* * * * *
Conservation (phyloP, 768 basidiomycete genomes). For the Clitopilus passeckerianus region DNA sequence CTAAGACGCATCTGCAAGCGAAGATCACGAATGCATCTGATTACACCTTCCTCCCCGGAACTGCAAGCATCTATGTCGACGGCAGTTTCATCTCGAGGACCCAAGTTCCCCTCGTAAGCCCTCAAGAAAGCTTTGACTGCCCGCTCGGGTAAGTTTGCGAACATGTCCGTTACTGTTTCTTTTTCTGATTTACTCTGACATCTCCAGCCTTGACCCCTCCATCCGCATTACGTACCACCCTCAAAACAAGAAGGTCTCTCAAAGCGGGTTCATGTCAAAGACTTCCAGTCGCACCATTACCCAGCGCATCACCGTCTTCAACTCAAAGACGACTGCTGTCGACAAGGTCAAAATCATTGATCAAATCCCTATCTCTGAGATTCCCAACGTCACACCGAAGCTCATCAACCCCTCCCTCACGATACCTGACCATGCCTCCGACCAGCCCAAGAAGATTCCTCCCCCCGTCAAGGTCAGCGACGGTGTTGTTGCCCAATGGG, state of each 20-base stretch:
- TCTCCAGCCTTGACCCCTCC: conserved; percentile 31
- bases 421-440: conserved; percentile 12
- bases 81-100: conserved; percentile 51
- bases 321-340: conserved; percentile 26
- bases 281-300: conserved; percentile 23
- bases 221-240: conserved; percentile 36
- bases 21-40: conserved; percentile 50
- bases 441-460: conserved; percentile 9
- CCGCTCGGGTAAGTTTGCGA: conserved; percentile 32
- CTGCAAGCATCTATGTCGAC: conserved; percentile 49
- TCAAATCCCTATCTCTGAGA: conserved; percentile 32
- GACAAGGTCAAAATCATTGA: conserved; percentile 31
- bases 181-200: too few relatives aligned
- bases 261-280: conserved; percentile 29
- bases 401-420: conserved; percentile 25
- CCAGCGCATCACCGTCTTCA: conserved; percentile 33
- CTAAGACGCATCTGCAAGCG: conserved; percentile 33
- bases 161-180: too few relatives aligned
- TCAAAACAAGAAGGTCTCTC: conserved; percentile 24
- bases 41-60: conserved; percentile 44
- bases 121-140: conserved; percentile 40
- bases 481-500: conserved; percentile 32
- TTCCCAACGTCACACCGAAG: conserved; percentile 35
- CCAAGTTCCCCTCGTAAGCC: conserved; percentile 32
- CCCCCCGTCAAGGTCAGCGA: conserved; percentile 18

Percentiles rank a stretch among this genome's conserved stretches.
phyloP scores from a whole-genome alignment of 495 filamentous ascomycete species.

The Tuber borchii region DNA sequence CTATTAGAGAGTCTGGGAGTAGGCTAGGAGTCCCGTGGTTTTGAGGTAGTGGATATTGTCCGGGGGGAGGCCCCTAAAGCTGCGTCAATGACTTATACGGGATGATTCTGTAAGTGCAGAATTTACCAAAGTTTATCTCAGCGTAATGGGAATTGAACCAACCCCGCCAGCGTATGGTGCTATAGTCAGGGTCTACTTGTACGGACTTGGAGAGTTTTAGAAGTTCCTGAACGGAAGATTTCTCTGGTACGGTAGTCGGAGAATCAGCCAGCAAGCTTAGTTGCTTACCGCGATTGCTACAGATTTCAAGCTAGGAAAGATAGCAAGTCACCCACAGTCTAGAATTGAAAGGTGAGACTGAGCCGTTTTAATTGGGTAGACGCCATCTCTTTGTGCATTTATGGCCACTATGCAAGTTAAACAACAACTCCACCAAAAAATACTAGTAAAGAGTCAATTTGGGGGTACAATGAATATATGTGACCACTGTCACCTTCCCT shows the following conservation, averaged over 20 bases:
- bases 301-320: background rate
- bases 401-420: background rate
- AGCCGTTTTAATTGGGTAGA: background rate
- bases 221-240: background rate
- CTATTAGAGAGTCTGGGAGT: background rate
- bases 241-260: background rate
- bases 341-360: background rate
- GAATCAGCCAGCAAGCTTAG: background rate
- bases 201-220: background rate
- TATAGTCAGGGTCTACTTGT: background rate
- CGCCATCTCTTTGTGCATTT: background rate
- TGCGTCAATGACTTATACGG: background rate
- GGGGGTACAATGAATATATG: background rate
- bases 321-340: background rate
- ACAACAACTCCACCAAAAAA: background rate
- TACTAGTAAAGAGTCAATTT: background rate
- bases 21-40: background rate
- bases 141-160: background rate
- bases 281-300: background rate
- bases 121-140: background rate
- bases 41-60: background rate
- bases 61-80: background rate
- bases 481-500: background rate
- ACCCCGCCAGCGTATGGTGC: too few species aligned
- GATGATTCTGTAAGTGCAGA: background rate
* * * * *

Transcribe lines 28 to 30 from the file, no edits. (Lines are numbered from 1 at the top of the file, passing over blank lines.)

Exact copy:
phyloP scores from a whole-genome alignment of 495 filamentous ascomycete species.

The Tuber borchii region DNA sequence CTATTAGAGAGTCTGGGAGTAGGCTAGGAGTCCCGTGGTTTTGAGGTAGTGGATATTGTCCGGGGGGAGGCCCCTAAAGCTGCGTCAATGACTTATACGGGATGATTCTGTAAGTGCAGAATTTACCAAAGTTTATCTCAGCGTAATGGGAATTGAACCAACCCCGCCAGCGTATGGTGCTATAGTCAGGGTCTACTTGTACGGACTTGGAGAGTTTTAGAAGTTCCTGAACGGAAGATTTCTCTGGTACGGTAGTCGGAGAATCAGCCAGCAAGCTTAGTTGCTTACCGCGATTGCTACAGATTTCAAGCTAGGAAAGATAGCAAGTCACCCACAGTCTAGAATTGAAAGGTGAGACTGAGCCGTTTTAATTGGGTAGACGCCATCTCTTTGTGCATTTATGGCCACTATGCAAGTTAAACAACAACTCCACCAAAAAATACTAGTAAAGAGTCAATTTGGGGGTACAATGAATATATGTGACCACTGTCACCTTCCCT shows the following conservation, averaged over 20 bases:
- bases 301-320: background rate